Sunday, May 21, 2017

A New Outbreak of the Ebola Virus in 2017

On April 22 a 45-year-old man in a remote area of the Democratic Republic of the Congo (DRC) was diagnosed with the Ebola virus; call him the new "patient zero". In less than a month there were 20 more suspected cases and three deaths. Is this the start of a new outbreak? And if so, what is being done to prevent another outbreak like the 2014-2016 outbreak that killed over 11,000 people in Guinea, Sierra Leone, and Liberia?

It would be encouraging to think that "it'll be different this time", and maybe it will. For one thing, Merck has developed a vaccine that appears to be effective against the 2014-2016 strain of Ebola. There are already stockpiles of the vaccine on ice. But the vaccine is still considered "experimental". It has not yet been approved by the FDA, and so it can only be used in carefully monitored clinical study protocols designed to document the vaccine's safety and effectiveness. The DRC does not yet have an approved clinical study protocol on file, according to an article in Science. The government will need to decide whether standard containment strategies are likely to suffice, or whether it can establish an approved study protocol quickly enough to be able to vaccinate people at risk before the outbreak gets much worse.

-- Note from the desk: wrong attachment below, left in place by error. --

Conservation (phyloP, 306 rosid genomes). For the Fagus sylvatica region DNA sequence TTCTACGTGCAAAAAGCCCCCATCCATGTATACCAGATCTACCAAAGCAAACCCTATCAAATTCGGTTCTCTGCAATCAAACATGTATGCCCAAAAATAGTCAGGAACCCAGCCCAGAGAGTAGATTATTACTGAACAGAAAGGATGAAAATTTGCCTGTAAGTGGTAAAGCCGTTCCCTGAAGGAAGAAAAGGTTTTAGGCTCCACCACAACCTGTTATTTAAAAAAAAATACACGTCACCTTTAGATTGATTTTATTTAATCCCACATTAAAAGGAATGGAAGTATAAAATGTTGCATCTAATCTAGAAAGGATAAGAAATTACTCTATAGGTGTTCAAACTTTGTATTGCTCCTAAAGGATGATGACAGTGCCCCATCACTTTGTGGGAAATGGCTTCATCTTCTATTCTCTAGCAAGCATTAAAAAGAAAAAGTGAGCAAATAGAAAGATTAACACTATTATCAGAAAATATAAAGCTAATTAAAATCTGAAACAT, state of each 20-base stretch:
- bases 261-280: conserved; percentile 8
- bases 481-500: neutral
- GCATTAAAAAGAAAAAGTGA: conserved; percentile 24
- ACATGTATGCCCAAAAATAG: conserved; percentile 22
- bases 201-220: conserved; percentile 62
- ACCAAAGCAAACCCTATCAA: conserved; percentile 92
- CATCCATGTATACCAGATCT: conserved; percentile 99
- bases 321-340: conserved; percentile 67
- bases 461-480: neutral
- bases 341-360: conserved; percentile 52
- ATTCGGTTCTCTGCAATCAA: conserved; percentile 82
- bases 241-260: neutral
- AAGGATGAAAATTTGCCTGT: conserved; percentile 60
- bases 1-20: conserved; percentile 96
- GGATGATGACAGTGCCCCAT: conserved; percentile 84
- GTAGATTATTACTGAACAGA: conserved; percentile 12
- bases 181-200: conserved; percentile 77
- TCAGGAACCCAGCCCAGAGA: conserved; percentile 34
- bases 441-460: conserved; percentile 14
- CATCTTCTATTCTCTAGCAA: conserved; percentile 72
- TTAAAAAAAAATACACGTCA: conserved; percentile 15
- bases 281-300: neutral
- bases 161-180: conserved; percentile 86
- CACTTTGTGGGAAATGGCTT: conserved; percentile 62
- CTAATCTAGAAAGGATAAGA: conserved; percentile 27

You might think it would be a no-brainer to establish a clinical study protocol. It is not. Requirements would include the ability to keep the vaccine refrigerated the vaccine at all times - no small task in remote region of the country. Furthermore, an approved clinical study protocol would require extensive record-keeping, including follow-up of all vaccine recipients for an extended period of time. There's even a requirement for ethical oversight and for obtaining informed consent from all vaccine recipients.

And so we wait. We wait to see what the DRC does about this latest outbreak, and whether the outbreak spreads.

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